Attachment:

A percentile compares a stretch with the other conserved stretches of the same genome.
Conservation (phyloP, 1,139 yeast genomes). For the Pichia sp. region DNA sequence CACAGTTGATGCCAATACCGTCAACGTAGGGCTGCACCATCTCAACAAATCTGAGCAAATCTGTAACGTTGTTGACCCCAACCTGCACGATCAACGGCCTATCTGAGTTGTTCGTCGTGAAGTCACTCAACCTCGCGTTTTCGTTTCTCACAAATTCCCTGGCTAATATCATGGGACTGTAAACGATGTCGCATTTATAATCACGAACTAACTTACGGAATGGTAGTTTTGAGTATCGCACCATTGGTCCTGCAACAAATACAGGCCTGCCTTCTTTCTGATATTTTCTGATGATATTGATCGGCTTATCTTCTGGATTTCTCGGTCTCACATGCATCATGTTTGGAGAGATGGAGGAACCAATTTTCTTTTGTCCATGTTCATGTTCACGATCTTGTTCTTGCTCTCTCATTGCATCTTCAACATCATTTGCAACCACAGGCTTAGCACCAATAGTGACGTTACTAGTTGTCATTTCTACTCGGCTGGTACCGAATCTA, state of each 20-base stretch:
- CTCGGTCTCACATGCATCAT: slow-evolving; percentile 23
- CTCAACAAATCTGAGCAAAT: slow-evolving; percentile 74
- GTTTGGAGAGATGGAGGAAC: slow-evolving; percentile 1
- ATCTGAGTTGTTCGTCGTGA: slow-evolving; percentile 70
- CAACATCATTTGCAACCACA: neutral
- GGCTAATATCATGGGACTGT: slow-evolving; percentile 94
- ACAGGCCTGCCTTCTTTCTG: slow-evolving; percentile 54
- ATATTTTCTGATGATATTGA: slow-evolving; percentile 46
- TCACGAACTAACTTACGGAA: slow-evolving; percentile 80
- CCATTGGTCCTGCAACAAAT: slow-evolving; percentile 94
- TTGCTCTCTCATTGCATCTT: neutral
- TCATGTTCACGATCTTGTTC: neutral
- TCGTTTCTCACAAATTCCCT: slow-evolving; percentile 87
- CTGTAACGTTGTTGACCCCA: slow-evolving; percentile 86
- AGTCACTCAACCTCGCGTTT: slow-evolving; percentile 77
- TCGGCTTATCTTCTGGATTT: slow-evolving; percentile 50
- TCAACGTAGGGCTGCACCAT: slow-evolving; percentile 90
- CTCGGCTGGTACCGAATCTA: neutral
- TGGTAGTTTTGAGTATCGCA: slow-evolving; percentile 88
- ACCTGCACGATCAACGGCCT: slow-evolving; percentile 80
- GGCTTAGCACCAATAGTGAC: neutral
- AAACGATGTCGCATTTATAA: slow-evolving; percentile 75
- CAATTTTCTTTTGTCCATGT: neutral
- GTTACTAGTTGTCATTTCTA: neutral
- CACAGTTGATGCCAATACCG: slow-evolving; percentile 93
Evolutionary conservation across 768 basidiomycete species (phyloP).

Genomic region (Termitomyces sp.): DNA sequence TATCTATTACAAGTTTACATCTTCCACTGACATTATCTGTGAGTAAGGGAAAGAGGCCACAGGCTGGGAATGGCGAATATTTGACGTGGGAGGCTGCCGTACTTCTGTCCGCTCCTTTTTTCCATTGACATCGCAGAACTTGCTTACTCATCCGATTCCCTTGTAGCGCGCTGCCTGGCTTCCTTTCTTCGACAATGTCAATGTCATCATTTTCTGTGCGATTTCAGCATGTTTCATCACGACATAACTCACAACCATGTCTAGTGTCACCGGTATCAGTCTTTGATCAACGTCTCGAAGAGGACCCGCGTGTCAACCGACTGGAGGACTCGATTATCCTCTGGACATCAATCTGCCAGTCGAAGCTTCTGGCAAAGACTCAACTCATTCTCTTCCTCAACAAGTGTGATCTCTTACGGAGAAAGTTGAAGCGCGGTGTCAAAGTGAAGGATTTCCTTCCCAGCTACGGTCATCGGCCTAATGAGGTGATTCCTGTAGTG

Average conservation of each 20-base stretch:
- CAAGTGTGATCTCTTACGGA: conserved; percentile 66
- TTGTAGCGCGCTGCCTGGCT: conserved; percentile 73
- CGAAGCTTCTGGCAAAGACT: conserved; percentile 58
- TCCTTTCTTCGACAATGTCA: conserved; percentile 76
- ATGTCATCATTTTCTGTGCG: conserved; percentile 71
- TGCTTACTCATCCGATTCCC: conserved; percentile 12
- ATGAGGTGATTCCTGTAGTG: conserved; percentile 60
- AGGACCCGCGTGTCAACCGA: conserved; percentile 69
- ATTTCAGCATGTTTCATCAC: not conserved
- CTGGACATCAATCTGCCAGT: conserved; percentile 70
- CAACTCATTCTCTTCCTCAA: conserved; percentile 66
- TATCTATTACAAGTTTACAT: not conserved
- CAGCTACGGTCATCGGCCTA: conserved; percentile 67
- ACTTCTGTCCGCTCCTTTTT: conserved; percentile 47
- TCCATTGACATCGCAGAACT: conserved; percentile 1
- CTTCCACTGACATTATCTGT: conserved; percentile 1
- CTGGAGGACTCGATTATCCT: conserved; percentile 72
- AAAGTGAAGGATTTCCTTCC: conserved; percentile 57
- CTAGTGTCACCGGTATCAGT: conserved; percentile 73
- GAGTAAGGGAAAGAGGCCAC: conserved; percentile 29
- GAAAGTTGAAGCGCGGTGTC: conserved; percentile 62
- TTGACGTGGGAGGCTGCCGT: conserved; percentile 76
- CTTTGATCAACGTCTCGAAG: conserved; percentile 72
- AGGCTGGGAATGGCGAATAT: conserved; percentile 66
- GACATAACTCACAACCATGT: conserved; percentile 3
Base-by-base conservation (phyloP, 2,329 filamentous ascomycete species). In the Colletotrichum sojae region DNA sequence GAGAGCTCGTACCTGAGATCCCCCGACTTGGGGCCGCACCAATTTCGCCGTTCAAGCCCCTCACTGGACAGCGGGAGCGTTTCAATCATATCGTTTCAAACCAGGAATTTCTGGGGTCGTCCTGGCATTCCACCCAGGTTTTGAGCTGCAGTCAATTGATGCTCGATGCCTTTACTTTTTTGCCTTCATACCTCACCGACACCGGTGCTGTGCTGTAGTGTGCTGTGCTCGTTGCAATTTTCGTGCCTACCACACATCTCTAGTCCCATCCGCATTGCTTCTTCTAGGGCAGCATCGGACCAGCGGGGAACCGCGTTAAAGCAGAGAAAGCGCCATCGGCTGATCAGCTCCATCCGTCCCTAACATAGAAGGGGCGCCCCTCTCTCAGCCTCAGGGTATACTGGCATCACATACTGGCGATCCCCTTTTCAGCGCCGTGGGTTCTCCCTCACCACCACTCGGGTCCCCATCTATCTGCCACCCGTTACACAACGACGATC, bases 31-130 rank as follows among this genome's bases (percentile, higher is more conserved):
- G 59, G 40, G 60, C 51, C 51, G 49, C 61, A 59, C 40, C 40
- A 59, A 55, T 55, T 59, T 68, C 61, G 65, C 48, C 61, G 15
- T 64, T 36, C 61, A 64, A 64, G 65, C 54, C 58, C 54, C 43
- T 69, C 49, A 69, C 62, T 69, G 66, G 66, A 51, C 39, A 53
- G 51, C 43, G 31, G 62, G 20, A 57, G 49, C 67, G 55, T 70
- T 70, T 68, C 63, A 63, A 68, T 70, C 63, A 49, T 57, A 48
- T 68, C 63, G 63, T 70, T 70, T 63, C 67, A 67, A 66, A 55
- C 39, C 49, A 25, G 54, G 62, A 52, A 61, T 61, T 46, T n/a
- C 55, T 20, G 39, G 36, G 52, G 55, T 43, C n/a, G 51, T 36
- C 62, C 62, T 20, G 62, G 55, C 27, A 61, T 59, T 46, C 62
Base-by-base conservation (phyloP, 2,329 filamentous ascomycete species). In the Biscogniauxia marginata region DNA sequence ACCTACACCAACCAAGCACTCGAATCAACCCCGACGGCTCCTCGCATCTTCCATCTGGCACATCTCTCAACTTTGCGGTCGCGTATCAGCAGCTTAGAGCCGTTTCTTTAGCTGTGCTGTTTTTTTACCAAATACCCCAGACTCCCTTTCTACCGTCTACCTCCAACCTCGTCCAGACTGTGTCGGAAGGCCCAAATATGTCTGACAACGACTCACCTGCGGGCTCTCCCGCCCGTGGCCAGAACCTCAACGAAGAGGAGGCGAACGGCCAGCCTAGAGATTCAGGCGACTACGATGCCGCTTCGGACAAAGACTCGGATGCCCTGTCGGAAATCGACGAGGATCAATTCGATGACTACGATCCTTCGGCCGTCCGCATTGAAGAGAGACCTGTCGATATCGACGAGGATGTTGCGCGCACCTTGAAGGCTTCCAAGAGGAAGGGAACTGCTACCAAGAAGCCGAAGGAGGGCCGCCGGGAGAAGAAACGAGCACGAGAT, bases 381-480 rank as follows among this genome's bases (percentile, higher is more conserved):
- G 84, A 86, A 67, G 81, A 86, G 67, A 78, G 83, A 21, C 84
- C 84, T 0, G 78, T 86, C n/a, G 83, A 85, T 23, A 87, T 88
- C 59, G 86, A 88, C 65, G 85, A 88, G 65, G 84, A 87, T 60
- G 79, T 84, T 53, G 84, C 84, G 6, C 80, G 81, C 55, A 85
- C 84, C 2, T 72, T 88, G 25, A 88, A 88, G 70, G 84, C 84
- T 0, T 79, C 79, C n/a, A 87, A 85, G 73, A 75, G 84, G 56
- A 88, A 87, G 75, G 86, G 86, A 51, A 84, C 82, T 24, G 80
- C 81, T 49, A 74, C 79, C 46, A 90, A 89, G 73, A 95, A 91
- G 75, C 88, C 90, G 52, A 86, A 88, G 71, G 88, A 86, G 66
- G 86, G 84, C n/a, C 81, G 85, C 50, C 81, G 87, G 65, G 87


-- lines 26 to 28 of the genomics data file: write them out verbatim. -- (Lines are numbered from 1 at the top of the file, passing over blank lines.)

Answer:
- GTTACTAGTTGTCATTTCTA: neutral
- CACAGTTGATGCCAATACCG: slow-evolving; percentile 93
Evolutionary conservation across 768 basidiomycete species (phyloP).